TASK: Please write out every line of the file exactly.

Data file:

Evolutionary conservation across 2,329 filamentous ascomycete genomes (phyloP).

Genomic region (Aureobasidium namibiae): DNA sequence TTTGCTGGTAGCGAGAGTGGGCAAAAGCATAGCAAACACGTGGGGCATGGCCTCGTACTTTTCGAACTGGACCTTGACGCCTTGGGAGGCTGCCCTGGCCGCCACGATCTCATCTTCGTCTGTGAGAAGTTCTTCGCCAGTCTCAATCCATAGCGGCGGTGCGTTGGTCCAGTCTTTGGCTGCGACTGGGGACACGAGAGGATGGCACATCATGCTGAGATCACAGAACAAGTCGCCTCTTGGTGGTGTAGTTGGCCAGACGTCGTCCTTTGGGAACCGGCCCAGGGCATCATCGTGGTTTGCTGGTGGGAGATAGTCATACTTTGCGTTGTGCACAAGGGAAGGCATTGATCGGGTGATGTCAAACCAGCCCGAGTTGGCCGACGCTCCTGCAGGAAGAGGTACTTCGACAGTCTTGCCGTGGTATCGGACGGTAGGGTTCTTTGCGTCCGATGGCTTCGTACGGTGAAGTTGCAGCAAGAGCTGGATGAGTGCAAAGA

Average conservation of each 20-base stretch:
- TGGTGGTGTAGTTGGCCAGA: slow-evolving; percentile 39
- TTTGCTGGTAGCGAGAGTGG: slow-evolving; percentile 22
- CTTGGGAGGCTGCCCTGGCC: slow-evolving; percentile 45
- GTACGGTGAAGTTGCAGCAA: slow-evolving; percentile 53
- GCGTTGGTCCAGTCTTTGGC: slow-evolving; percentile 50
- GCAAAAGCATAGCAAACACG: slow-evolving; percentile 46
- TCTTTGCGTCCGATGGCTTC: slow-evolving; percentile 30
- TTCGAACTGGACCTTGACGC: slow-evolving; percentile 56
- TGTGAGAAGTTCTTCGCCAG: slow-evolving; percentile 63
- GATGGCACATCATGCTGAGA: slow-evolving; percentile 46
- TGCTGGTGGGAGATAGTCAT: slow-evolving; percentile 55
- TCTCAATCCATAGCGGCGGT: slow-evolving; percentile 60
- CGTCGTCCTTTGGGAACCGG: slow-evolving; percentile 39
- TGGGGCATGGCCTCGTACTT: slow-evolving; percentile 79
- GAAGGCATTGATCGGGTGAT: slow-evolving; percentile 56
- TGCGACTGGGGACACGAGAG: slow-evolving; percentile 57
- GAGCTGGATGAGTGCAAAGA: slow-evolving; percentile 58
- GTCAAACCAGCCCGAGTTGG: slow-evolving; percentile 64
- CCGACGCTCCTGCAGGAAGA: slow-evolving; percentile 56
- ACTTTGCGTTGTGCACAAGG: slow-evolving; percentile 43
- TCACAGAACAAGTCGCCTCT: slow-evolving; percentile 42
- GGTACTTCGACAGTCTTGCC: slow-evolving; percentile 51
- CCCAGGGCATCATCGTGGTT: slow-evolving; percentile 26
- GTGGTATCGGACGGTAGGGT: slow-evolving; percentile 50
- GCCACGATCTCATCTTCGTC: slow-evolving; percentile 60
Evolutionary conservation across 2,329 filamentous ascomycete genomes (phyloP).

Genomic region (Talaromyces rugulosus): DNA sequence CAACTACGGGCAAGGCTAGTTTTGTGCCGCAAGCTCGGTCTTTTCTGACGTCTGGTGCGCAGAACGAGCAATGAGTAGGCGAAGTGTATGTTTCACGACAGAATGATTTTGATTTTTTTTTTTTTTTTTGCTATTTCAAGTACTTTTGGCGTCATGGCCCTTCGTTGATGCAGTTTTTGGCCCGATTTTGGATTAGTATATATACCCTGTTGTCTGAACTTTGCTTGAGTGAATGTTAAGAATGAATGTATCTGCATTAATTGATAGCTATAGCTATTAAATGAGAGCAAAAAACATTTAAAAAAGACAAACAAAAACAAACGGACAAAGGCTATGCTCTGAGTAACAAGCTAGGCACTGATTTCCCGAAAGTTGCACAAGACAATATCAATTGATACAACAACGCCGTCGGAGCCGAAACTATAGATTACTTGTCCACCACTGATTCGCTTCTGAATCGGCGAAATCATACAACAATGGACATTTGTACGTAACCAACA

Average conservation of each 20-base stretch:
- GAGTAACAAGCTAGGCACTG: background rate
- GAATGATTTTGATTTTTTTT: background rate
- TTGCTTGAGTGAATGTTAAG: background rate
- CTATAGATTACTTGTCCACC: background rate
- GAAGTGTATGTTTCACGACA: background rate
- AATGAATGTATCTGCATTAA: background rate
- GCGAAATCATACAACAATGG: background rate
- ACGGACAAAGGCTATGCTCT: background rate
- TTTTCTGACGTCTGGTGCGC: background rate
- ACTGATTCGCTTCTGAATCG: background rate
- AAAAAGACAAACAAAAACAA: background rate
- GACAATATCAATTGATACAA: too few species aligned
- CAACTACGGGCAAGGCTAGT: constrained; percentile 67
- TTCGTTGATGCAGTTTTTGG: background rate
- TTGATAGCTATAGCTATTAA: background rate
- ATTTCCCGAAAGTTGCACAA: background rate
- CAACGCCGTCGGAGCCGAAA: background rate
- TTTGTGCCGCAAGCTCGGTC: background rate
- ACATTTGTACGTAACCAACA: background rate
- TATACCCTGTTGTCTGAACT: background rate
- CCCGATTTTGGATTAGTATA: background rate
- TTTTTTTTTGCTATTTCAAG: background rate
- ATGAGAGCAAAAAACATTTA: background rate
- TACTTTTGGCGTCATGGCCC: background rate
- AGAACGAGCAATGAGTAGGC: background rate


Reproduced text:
Evolutionary conservation across 2,329 filamentous ascomycete genomes (phyloP).

Genomic region (Aureobasidium namibiae): DNA sequence TTTGCTGGTAGCGAGAGTGGGCAAAAGCATAGCAAACACGTGGGGCATGGCCTCGTACTTTTCGAACTGGACCTTGACGCCTTGGGAGGCTGCCCTGGCCGCCACGATCTCATCTTCGTCTGTGAGAAGTTCTTCGCCAGTCTCAATCCATAGCGGCGGTGCGTTGGTCCAGTCTTTGGCTGCGACTGGGGACACGAGAGGATGGCACATCATGCTGAGATCACAGAACAAGTCGCCTCTTGGTGGTGTAGTTGGCCAGACGTCGTCCTTTGGGAACCGGCCCAGGGCATCATCGTGGTTTGCTGGTGGGAGATAGTCATACTTTGCGTTGTGCACAAGGGAAGGCATTGATCGGGTGATGTCAAACCAGCCCGAGTTGGCCGACGCTCCTGCAGGAAGAGGTACTTCGACAGTCTTGCCGTGGTATCGGACGGTAGGGTTCTTTGCGTCCGATGGCTTCGTACGGTGAAGTTGCAGCAAGAGCTGGATGAGTGCAAAGA

Average conservation of each 20-base stretch:
- TGGTGGTGTAGTTGGCCAGA: slow-evolving; percentile 39
- TTTGCTGGTAGCGAGAGTGG: slow-evolving; percentile 22
- CTTGGGAGGCTGCCCTGGCC: slow-evolving; percentile 45
- GTACGGTGAAGTTGCAGCAA: slow-evolving; percentile 53
- GCGTTGGTCCAGTCTTTGGC: slow-evolving; percentile 50
- GCAAAAGCATAGCAAACACG: slow-evolving; percentile 46
- TCTTTGCGTCCGATGGCTTC: slow-evolving; percentile 30
- TTCGAACTGGACCTTGACGC: slow-evolving; percentile 56
- TGTGAGAAGTTCTTCGCCAG: slow-evolving; percentile 63
- GATGGCACATCATGCTGAGA: slow-evolving; percentile 46
- TGCTGGTGGGAGATAGTCAT: slow-evolving; percentile 55
- TCTCAATCCATAGCGGCGGT: slow-evolving; percentile 60
- CGTCGTCCTTTGGGAACCGG: slow-evolving; percentile 39
- TGGGGCATGGCCTCGTACTT: slow-evolving; percentile 79
- GAAGGCATTGATCGGGTGAT: slow-evolving; percentile 56
- TGCGACTGGGGACACGAGAG: slow-evolving; percentile 57
- GAGCTGGATGAGTGCAAAGA: slow-evolving; percentile 58
- GTCAAACCAGCCCGAGTTGG: slow-evolving; percentile 64
- CCGACGCTCCTGCAGGAAGA: slow-evolving; percentile 56
- ACTTTGCGTTGTGCACAAGG: slow-evolving; percentile 43
- TCACAGAACAAGTCGCCTCT: slow-evolving; percentile 42
- GGTACTTCGACAGTCTTGCC: slow-evolving; percentile 51
- CCCAGGGCATCATCGTGGTT: slow-evolving; percentile 26
- GTGGTATCGGACGGTAGGGT: slow-evolving; percentile 50
- GCCACGATCTCATCTTCGTC: slow-evolving; percentile 60
Evolutionary conservation across 2,329 filamentous ascomycete genomes (phyloP).

Genomic region (Talaromyces rugulosus): DNA sequence CAACTACGGGCAAGGCTAGTTTTGTGCCGCAAGCTCGGTCTTTTCTGACGTCTGGTGCGCAGAACGAGCAATGAGTAGGCGAAGTGTATGTTTCACGACAGAATGATTTTGATTTTTTTTTTTTTTTTTGCTATTTCAAGTACTTTTGGCGTCATGGCCCTTCGTTGATGCAGTTTTTGGCCCGATTTTGGATTAGTATATATACCCTGTTGTCTGAACTTTGCTTGAGTGAATGTTAAGAATGAATGTATCTGCATTAATTGATAGCTATAGCTATTAAATGAGAGCAAAAAACATTTAAAAAAGACAAACAAAAACAAACGGACAAAGGCTATGCTCTGAGTAACAAGCTAGGCACTGATTTCCCGAAAGTTGCACAAGACAATATCAATTGATACAACAACGCCGTCGGAGCCGAAACTATAGATTACTTGTCCACCACTGATTCGCTTCTGAATCGGCGAAATCATACAACAATGGACATTTGTACGTAACCAACA

Average conservation of each 20-base stretch:
- GAGTAACAAGCTAGGCACTG: background rate
- GAATGATTTTGATTTTTTTT: background rate
- TTGCTTGAGTGAATGTTAAG: background rate
- CTATAGATTACTTGTCCACC: background rate
- GAAGTGTATGTTTCACGACA: background rate
- AATGAATGTATCTGCATTAA: background rate
- GCGAAATCATACAACAATGG: background rate
- ACGGACAAAGGCTATGCTCT: background rate
- TTTTCTGACGTCTGGTGCGC: background rate
- ACTGATTCGCTTCTGAATCG: background rate
- AAAAAGACAAACAAAAACAA: background rate
- GACAATATCAATTGATACAA: too few species aligned
- CAACTACGGGCAAGGCTAGT: constrained; percentile 67
- TTCGTTGATGCAGTTTTTGG: background rate
- TTGATAGCTATAGCTATTAA: background rate
- ATTTCCCGAAAGTTGCACAA: background rate
- CAACGCCGTCGGAGCCGAAA: background rate
- TTTGTGCCGCAAGCTCGGTC: background rate
- ACATTTGTACGTAACCAACA: background rate
- TATACCCTGTTGTCTGAACT: background rate
- CCCGATTTTGGATTAGTATA: background rate
- TTTTTTTTTGCTATTTCAAG: background rate
- ATGAGAGCAAAAAACATTTA: background rate
- TACTTTTGGCGTCATGGCCC: background rate
- AGAACGAGCAATGAGTAGGC: background rate